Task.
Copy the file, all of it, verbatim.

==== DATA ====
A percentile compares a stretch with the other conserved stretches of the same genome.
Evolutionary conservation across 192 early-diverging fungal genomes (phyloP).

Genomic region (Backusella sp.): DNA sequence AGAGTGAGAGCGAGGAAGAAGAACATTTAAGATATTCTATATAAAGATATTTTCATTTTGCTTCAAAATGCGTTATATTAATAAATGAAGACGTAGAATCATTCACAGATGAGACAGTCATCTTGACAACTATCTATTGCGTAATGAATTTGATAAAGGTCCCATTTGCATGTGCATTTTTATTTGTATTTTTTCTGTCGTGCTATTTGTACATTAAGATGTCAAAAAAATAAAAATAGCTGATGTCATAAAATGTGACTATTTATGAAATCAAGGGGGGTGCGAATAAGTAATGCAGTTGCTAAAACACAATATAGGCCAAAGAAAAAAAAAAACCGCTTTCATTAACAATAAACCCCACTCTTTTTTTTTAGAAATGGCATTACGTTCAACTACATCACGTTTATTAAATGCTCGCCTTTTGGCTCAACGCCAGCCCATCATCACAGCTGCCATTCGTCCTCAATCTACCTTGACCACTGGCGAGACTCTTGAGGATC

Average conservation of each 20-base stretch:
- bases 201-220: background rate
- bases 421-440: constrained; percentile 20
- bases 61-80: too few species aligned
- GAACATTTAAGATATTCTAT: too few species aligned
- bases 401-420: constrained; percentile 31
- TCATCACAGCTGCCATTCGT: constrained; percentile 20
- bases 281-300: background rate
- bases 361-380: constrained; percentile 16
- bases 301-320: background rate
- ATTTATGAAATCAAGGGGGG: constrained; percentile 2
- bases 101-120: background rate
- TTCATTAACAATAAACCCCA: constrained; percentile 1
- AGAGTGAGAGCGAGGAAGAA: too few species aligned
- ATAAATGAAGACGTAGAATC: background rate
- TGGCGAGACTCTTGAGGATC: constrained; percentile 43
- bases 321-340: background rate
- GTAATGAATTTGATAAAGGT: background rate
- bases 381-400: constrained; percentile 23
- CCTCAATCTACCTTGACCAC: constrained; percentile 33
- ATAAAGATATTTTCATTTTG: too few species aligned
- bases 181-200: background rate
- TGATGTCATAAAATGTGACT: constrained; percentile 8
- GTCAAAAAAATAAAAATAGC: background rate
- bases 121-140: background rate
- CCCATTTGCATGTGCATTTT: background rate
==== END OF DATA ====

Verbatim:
A percentile compares a stretch with the other conserved stretches of the same genome.
Evolutionary conservation across 192 early-diverging fungal genomes (phyloP).

Genomic region (Backusella sp.): DNA sequence AGAGTGAGAGCGAGGAAGAAGAACATTTAAGATATTCTATATAAAGATATTTTCATTTTGCTTCAAAATGCGTTATATTAATAAATGAAGACGTAGAATCATTCACAGATGAGACAGTCATCTTGACAACTATCTATTGCGTAATGAATTTGATAAAGGTCCCATTTGCATGTGCATTTTTATTTGTATTTTTTCTGTCGTGCTATTTGTACATTAAGATGTCAAAAAAATAAAAATAGCTGATGTCATAAAATGTGACTATTTATGAAATCAAGGGGGGTGCGAATAAGTAATGCAGTTGCTAAAACACAATATAGGCCAAAGAAAAAAAAAAACCGCTTTCATTAACAATAAACCCCACTCTTTTTTTTTAGAAATGGCATTACGTTCAACTACATCACGTTTATTAAATGCTCGCCTTTTGGCTCAACGCCAGCCCATCATCACAGCTGCCATTCGTCCTCAATCTACCTTGACCACTGGCGAGACTCTTGAGGATC

Average conservation of each 20-base stretch:
- bases 201-220: background rate
- bases 421-440: constrained; percentile 20
- bases 61-80: too few species aligned
- GAACATTTAAGATATTCTAT: too few species aligned
- bases 401-420: constrained; percentile 31
- TCATCACAGCTGCCATTCGT: constrained; percentile 20
- bases 281-300: background rate
- bases 361-380: constrained; percentile 16
- bases 301-320: background rate
- ATTTATGAAATCAAGGGGGG: constrained; percentile 2
- bases 101-120: background rate
- TTCATTAACAATAAACCCCA: constrained; percentile 1
- AGAGTGAGAGCGAGGAAGAA: too few species aligned
- ATAAATGAAGACGTAGAATC: background rate
- TGGCGAGACTCTTGAGGATC: constrained; percentile 43
- bases 321-340: background rate
- GTAATGAATTTGATAAAGGT: background rate
- bases 381-400: constrained; percentile 23
- CCTCAATCTACCTTGACCAC: constrained; percentile 33
- ATAAAGATATTTTCATTTTG: too few species aligned
- bases 181-200: background rate
- TGATGTCATAAAATGTGACT: constrained; percentile 8
- GTCAAAAAAATAAAAATAGC: background rate
- bases 121-140: background rate
- CCCATTTGCATGTGCATTTT: background rate